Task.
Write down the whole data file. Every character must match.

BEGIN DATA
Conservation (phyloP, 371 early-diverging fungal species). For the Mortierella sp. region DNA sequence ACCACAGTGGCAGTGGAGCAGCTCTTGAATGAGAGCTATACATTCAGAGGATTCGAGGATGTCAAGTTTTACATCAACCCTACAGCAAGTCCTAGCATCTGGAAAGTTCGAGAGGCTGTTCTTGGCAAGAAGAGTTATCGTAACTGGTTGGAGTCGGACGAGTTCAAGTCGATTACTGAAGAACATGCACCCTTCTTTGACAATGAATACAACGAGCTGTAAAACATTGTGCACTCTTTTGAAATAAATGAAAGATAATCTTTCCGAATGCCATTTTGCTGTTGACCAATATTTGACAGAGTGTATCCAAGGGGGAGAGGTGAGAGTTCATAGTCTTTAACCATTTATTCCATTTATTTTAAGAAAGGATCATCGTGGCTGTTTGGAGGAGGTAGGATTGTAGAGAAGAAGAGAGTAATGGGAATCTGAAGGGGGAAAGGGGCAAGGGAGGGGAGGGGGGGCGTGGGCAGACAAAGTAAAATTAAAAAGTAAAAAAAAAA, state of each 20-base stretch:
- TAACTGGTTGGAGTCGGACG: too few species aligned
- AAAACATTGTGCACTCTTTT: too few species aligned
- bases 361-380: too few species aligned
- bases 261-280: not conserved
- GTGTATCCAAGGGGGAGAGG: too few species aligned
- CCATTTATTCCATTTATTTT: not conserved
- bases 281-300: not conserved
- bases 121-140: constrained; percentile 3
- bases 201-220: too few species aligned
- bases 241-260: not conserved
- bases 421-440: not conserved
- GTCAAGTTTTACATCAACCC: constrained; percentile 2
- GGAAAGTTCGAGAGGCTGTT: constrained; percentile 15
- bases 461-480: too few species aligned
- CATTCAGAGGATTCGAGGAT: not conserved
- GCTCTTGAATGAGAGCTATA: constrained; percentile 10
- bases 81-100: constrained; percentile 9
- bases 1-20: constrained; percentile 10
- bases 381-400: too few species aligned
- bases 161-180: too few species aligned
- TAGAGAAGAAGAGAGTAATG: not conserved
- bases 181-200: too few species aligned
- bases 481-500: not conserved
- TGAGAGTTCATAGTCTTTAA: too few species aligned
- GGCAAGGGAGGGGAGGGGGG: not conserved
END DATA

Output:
Conservation (phyloP, 371 early-diverging fungal species). For the Mortierella sp. region DNA sequence ACCACAGTGGCAGTGGAGCAGCTCTTGAATGAGAGCTATACATTCAGAGGATTCGAGGATGTCAAGTTTTACATCAACCCTACAGCAAGTCCTAGCATCTGGAAAGTTCGAGAGGCTGTTCTTGGCAAGAAGAGTTATCGTAACTGGTTGGAGTCGGACGAGTTCAAGTCGATTACTGAAGAACATGCACCCTTCTTTGACAATGAATACAACGAGCTGTAAAACATTGTGCACTCTTTTGAAATAAATGAAAGATAATCTTTCCGAATGCCATTTTGCTGTTGACCAATATTTGACAGAGTGTATCCAAGGGGGAGAGGTGAGAGTTCATAGTCTTTAACCATTTATTCCATTTATTTTAAGAAAGGATCATCGTGGCTGTTTGGAGGAGGTAGGATTGTAGAGAAGAAGAGAGTAATGGGAATCTGAAGGGGGAAAGGGGCAAGGGAGGGGAGGGGGGGCGTGGGCAGACAAAGTAAAATTAAAAAGTAAAAAAAAAA, state of each 20-base stretch:
- TAACTGGTTGGAGTCGGACG: too few species aligned
- AAAACATTGTGCACTCTTTT: too few species aligned
- bases 361-380: too few species aligned
- bases 261-280: not conserved
- GTGTATCCAAGGGGGAGAGG: too few species aligned
- CCATTTATTCCATTTATTTT: not conserved
- bases 281-300: not conserved
- bases 121-140: constrained; percentile 3
- bases 201-220: too few species aligned
- bases 241-260: not conserved
- bases 421-440: not conserved
- GTCAAGTTTTACATCAACCC: constrained; percentile 2
- GGAAAGTTCGAGAGGCTGTT: constrained; percentile 15
- bases 461-480: too few species aligned
- CATTCAGAGGATTCGAGGAT: not conserved
- GCTCTTGAATGAGAGCTATA: constrained; percentile 10
- bases 81-100: constrained; percentile 9
- bases 1-20: constrained; percentile 10
- bases 381-400: too few species aligned
- bases 161-180: too few species aligned
- TAGAGAAGAAGAGAGTAATG: not conserved
- bases 181-200: too few species aligned
- bases 481-500: not conserved
- TGAGAGTTCATAGTCTTTAA: too few species aligned
- GGCAAGGGAGGGGAGGGGGG: not conserved